Challenger bank Aldermore is joining the second phase of the Help to Buy scheme, and launched several offers today. Aldermore will be offering mortgages for both new home purchases and remortgages under the mortgage guarantee scheme.
These will be the first Help to Buy mortgage guarantee products available for remortgages.
The bank will offer two-year fixed-rate products with a loan-to-value ratio of up to 90% at 4.93%. They will also offer a loan-to-value ratio of up to 95% with a rate of 5.28%. These mortgages will both have an additional £999 fee.
Lender Aldermore is also raising the loan-to-value ratio from 80% to 85% on some of its mortgages which are not part of the scheme.
Aldermore joins Royal Bank of Scotland, Lloyds Banking Group, HSBC and recent addition Virgin Money, by offering Help to Buy mortgage guarantee products.
On the Mortgage Solutions website, Charles Haresnape outlines his thoughts about Aldermore’s decision to join the Help to Buy scheme:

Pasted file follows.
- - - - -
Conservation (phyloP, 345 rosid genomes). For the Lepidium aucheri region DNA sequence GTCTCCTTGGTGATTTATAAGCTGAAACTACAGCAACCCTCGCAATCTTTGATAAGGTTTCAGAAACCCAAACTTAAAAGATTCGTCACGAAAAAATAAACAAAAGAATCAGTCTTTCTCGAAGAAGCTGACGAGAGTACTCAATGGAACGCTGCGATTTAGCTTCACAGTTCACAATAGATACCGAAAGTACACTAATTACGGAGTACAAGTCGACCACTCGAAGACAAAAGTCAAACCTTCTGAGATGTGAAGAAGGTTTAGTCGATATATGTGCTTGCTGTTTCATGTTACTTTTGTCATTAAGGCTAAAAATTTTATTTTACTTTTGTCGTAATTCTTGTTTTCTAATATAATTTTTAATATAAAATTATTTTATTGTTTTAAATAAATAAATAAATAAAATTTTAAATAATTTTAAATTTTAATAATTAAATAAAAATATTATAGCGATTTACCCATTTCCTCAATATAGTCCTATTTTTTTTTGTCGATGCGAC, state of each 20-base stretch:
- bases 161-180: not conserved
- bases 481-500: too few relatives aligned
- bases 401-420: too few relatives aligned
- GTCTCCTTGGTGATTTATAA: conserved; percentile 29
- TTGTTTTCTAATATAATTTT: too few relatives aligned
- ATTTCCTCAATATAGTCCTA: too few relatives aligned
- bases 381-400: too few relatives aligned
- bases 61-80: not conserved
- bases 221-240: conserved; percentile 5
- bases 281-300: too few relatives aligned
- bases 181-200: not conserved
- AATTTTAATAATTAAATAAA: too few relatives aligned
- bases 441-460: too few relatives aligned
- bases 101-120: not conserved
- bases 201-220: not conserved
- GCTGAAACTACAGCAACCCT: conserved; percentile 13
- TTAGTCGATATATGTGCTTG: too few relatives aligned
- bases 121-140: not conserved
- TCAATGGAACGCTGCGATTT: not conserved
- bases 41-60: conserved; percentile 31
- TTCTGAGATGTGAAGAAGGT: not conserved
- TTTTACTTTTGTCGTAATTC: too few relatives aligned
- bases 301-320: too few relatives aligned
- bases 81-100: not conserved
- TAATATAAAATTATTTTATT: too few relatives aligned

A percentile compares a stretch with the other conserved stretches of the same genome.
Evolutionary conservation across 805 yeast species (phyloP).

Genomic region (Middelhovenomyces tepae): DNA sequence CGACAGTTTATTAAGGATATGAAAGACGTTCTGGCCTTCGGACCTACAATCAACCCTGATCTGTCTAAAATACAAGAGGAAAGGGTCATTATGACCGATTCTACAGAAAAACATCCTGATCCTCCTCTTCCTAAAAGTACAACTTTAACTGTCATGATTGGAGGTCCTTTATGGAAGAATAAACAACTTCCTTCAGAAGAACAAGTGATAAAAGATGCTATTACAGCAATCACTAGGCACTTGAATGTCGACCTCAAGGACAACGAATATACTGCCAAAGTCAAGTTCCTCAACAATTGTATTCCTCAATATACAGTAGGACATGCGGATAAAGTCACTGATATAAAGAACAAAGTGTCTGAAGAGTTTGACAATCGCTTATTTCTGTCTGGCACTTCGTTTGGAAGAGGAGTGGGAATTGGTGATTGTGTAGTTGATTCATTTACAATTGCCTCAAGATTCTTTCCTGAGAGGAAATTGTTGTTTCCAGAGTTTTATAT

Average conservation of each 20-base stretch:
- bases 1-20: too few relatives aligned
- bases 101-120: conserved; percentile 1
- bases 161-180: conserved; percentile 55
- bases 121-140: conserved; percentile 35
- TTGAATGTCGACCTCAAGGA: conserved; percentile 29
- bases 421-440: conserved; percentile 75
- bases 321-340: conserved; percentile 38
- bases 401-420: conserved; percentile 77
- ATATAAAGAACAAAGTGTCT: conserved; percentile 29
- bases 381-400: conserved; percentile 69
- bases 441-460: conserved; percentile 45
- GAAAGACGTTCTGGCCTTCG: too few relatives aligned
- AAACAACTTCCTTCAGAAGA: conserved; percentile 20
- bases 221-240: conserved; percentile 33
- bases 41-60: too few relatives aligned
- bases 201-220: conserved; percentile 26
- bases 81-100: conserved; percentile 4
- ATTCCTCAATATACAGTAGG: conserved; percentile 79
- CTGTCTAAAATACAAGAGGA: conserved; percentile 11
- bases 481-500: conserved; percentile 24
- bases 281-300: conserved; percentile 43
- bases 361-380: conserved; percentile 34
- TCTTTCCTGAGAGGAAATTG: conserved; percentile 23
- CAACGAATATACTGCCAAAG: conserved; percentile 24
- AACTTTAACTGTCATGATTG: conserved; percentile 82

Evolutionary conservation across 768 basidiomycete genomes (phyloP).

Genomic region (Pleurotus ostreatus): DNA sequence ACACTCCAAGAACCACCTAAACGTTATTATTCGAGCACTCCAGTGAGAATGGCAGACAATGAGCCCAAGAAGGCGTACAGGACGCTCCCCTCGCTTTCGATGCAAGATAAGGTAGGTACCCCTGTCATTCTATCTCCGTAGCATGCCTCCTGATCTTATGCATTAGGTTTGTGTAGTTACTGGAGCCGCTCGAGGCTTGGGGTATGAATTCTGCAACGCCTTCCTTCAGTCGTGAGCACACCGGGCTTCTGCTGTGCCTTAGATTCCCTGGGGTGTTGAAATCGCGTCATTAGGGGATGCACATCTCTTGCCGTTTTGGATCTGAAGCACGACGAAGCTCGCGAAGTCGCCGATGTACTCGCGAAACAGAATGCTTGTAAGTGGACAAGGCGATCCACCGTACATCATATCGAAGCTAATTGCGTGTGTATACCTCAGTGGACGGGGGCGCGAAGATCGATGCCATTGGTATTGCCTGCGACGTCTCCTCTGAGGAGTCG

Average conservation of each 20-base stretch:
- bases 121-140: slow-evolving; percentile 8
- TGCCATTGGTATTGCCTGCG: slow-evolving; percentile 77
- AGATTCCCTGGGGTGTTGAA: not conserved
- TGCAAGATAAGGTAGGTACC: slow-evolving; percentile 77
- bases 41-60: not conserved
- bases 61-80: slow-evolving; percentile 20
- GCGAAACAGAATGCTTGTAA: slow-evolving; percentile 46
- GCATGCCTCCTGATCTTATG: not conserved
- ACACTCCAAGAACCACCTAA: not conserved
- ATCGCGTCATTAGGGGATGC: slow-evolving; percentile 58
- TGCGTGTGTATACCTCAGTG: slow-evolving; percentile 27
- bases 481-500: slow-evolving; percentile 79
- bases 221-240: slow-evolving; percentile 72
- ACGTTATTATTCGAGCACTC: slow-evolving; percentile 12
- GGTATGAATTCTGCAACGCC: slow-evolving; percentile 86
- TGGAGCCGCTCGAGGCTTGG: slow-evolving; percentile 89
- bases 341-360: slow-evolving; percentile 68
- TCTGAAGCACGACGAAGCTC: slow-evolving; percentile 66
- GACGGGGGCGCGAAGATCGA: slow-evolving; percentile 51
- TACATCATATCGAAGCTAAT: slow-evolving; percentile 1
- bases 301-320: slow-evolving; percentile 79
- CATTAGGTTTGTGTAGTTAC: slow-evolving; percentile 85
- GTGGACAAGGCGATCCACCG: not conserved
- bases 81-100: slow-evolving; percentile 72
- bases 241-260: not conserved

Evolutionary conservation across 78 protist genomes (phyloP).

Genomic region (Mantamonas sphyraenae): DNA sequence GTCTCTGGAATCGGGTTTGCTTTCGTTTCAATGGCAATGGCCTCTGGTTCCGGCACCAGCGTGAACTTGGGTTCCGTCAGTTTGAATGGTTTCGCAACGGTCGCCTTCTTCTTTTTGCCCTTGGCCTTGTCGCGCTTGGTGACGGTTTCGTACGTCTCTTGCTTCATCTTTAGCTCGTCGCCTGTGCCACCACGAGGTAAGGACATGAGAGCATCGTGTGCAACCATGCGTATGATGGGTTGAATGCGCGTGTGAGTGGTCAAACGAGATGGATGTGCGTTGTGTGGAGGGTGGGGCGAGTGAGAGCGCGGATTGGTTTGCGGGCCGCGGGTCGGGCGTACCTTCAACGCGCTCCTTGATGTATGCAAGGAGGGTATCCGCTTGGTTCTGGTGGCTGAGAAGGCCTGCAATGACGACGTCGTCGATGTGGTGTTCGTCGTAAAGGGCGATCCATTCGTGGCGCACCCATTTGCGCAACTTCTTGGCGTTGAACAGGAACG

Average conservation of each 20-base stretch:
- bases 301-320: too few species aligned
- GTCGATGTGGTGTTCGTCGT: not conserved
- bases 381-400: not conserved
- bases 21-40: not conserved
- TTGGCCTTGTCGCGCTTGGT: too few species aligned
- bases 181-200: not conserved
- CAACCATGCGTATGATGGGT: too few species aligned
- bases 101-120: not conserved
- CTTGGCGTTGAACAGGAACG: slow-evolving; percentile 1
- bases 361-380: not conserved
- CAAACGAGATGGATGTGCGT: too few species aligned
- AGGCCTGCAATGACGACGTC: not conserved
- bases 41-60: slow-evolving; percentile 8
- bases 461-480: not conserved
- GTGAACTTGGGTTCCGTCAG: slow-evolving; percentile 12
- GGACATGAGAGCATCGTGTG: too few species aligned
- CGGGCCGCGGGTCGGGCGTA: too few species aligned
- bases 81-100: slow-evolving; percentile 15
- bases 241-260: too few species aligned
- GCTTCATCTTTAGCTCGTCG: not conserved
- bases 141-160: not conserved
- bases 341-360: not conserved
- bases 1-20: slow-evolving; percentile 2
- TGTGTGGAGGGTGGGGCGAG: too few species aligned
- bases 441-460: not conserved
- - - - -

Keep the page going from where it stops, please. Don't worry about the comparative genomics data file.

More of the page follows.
“Aldermore is committed to supporting the initiative and we had stated previously that we would introduce our products as soon as we could bring them to market.”
“We have taken the decision to [also] offer remortgages as we want to continue supporting creditworthy customers looking to improve their homes by allowing them to withdraw equity as necessary.”
Haresnape also discussed the potential effect of Help to Buy on the housing market:
“I do not expect the property market to overheat given the improving supply, strict lender checks on affordability and the fact that much of the UK has only seen modest house price increases so far. In the event this does happen, the Government can make adjustments to the scheme or withdraw before the three-year proposed term.”
Aldermore is one of Britain’s youngest banks, having launched in 2009. It was recently revealed by Sky News that Aldermore is in negotiations with leading city investors including Toscafund and Lansdowne Partners. It is thought that Aldermore is trying to secure £40 million in investment to expedite growth.